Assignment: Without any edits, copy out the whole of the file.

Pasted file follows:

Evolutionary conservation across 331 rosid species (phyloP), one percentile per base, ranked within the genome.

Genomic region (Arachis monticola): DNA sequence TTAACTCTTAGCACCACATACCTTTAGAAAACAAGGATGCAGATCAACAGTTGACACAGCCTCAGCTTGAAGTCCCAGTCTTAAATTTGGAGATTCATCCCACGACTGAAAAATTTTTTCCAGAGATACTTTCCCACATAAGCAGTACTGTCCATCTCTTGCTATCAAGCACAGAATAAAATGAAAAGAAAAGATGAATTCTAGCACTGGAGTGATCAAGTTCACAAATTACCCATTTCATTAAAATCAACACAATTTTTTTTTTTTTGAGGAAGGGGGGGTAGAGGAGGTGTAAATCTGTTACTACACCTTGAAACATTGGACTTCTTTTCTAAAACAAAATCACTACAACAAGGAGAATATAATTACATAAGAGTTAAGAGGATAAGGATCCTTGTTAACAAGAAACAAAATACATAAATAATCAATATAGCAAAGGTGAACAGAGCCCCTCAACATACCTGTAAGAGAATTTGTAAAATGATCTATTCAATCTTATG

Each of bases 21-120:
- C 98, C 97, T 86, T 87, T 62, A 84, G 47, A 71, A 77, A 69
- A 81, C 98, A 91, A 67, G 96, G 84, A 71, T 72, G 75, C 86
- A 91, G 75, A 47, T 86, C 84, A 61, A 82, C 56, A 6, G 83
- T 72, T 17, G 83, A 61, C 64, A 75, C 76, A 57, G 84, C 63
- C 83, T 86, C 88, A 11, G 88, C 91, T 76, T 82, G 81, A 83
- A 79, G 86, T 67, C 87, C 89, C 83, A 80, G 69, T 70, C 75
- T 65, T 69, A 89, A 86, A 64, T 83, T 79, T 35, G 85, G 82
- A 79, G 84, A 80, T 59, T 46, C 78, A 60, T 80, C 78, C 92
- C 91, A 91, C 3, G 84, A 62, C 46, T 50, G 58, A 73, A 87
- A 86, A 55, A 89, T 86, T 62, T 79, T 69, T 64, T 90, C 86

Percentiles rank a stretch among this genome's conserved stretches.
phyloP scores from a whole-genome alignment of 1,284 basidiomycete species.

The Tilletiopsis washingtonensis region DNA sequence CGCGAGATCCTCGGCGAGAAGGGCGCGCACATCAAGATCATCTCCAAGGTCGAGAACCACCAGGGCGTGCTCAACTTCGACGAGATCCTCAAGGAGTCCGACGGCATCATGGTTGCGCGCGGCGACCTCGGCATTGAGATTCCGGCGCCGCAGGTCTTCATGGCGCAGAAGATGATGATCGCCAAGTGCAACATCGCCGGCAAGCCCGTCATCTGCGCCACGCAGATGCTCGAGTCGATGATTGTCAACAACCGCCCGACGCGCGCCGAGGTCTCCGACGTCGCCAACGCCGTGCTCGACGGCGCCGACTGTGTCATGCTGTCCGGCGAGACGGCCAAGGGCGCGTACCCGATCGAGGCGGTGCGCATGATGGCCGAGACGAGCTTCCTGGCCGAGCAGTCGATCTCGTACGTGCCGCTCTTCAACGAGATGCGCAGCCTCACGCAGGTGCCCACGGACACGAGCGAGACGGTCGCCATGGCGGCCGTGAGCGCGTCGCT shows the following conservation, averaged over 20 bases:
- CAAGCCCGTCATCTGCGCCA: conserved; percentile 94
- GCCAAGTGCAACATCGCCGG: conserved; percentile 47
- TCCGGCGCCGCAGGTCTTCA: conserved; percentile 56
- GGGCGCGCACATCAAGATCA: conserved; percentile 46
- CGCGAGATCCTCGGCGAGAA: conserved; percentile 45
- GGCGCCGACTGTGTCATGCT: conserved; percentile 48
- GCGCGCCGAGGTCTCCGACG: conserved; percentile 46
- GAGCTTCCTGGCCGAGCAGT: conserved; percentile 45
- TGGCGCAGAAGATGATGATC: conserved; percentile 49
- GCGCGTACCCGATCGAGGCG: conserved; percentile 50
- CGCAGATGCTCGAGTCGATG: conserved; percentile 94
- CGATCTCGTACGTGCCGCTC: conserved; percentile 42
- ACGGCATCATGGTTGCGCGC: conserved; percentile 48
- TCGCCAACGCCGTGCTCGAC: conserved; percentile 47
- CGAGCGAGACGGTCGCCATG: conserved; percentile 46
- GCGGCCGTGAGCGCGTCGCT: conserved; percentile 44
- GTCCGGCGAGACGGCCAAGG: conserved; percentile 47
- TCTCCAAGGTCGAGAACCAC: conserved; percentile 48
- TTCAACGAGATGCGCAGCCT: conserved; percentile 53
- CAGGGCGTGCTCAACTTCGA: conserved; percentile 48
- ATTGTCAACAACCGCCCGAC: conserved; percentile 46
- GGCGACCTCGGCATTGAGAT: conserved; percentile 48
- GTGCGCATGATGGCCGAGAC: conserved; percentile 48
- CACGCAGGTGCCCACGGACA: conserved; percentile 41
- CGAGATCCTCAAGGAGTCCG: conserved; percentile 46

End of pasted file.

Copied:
Evolutionary conservation across 331 rosid species (phyloP), one percentile per base, ranked within the genome.

Genomic region (Arachis monticola): DNA sequence TTAACTCTTAGCACCACATACCTTTAGAAAACAAGGATGCAGATCAACAGTTGACACAGCCTCAGCTTGAAGTCCCAGTCTTAAATTTGGAGATTCATCCCACGACTGAAAAATTTTTTCCAGAGATACTTTCCCACATAAGCAGTACTGTCCATCTCTTGCTATCAAGCACAGAATAAAATGAAAAGAAAAGATGAATTCTAGCACTGGAGTGATCAAGTTCACAAATTACCCATTTCATTAAAATCAACACAATTTTTTTTTTTTTGAGGAAGGGGGGGTAGAGGAGGTGTAAATCTGTTACTACACCTTGAAACATTGGACTTCTTTTCTAAAACAAAATCACTACAACAAGGAGAATATAATTACATAAGAGTTAAGAGGATAAGGATCCTTGTTAACAAGAAACAAAATACATAAATAATCAATATAGCAAAGGTGAACAGAGCCCCTCAACATACCTGTAAGAGAATTTGTAAAATGATCTATTCAATCTTATG

Each of bases 21-120:
- C 98, C 97, T 86, T 87, T 62, A 84, G 47, A 71, A 77, A 69
- A 81, C 98, A 91, A 67, G 96, G 84, A 71, T 72, G 75, C 86
- A 91, G 75, A 47, T 86, C 84, A 61, A 82, C 56, A 6, G 83
- T 72, T 17, G 83, A 61, C 64, A 75, C 76, A 57, G 84, C 63
- C 83, T 86, C 88, A 11, G 88, C 91, T 76, T 82, G 81, A 83
- A 79, G 86, T 67, C 87, C 89, C 83, A 80, G 69, T 70, C 75
- T 65, T 69, A 89, A 86, A 64, T 83, T 79, T 35, G 85, G 82
- A 79, G 84, A 80, T 59, T 46, C 78, A 60, T 80, C 78, C 92
- C 91, A 91, C 3, G 84, A 62, C 46, T 50, G 58, A 73, A 87
- A 86, A 55, A 89, T 86, T 62, T 79, T 69, T 64, T 90, C 86

Percentiles rank a stretch among this genome's conserved stretches.
phyloP scores from a whole-genome alignment of 1,284 basidiomycete species.

The Tilletiopsis washingtonensis region DNA sequence CGCGAGATCCTCGGCGAGAAGGGCGCGCACATCAAGATCATCTCCAAGGTCGAGAACCACCAGGGCGTGCTCAACTTCGACGAGATCCTCAAGGAGTCCGACGGCATCATGGTTGCGCGCGGCGACCTCGGCATTGAGATTCCGGCGCCGCAGGTCTTCATGGCGCAGAAGATGATGATCGCCAAGTGCAACATCGCCGGCAAGCCCGTCATCTGCGCCACGCAGATGCTCGAGTCGATGATTGTCAACAACCGCCCGACGCGCGCCGAGGTCTCCGACGTCGCCAACGCCGTGCTCGACGGCGCCGACTGTGTCATGCTGTCCGGCGAGACGGCCAAGGGCGCGTACCCGATCGAGGCGGTGCGCATGATGGCCGAGACGAGCTTCCTGGCCGAGCAGTCGATCTCGTACGTGCCGCTCTTCAACGAGATGCGCAGCCTCACGCAGGTGCCCACGGACACGAGCGAGACGGTCGCCATGGCGGCCGTGAGCGCGTCGCT shows the following conservation, averaged over 20 bases:
- CAAGCCCGTCATCTGCGCCA: conserved; percentile 94
- GCCAAGTGCAACATCGCCGG: conserved; percentile 47
- TCCGGCGCCGCAGGTCTTCA: conserved; percentile 56
- GGGCGCGCACATCAAGATCA: conserved; percentile 46
- CGCGAGATCCTCGGCGAGAA: conserved; percentile 45
- GGCGCCGACTGTGTCATGCT: conserved; percentile 48
- GCGCGCCGAGGTCTCCGACG: conserved; percentile 46
- GAGCTTCCTGGCCGAGCAGT: conserved; percentile 45
- TGGCGCAGAAGATGATGATC: conserved; percentile 49
- GCGCGTACCCGATCGAGGCG: conserved; percentile 50
- CGCAGATGCTCGAGTCGATG: conserved; percentile 94
- CGATCTCGTACGTGCCGCTC: conserved; percentile 42
- ACGGCATCATGGTTGCGCGC: conserved; percentile 48
- TCGCCAACGCCGTGCTCGAC: conserved; percentile 47
- CGAGCGAGACGGTCGCCATG: conserved; percentile 46
- GCGGCCGTGAGCGCGTCGCT: conserved; percentile 44
- GTCCGGCGAGACGGCCAAGG: conserved; percentile 47
- TCTCCAAGGTCGAGAACCAC: conserved; percentile 48
- TTCAACGAGATGCGCAGCCT: conserved; percentile 53
- CAGGGCGTGCTCAACTTCGA: conserved; percentile 48
- ATTGTCAACAACCGCCCGAC: conserved; percentile 46
- GGCGACCTCGGCATTGAGAT: conserved; percentile 48
- GTGCGCATGATGGCCGAGAC: conserved; percentile 48
- CACGCAGGTGCCCACGGACA: conserved; percentile 41
- CGAGATCCTCAAGGAGTCCG: conserved; percentile 46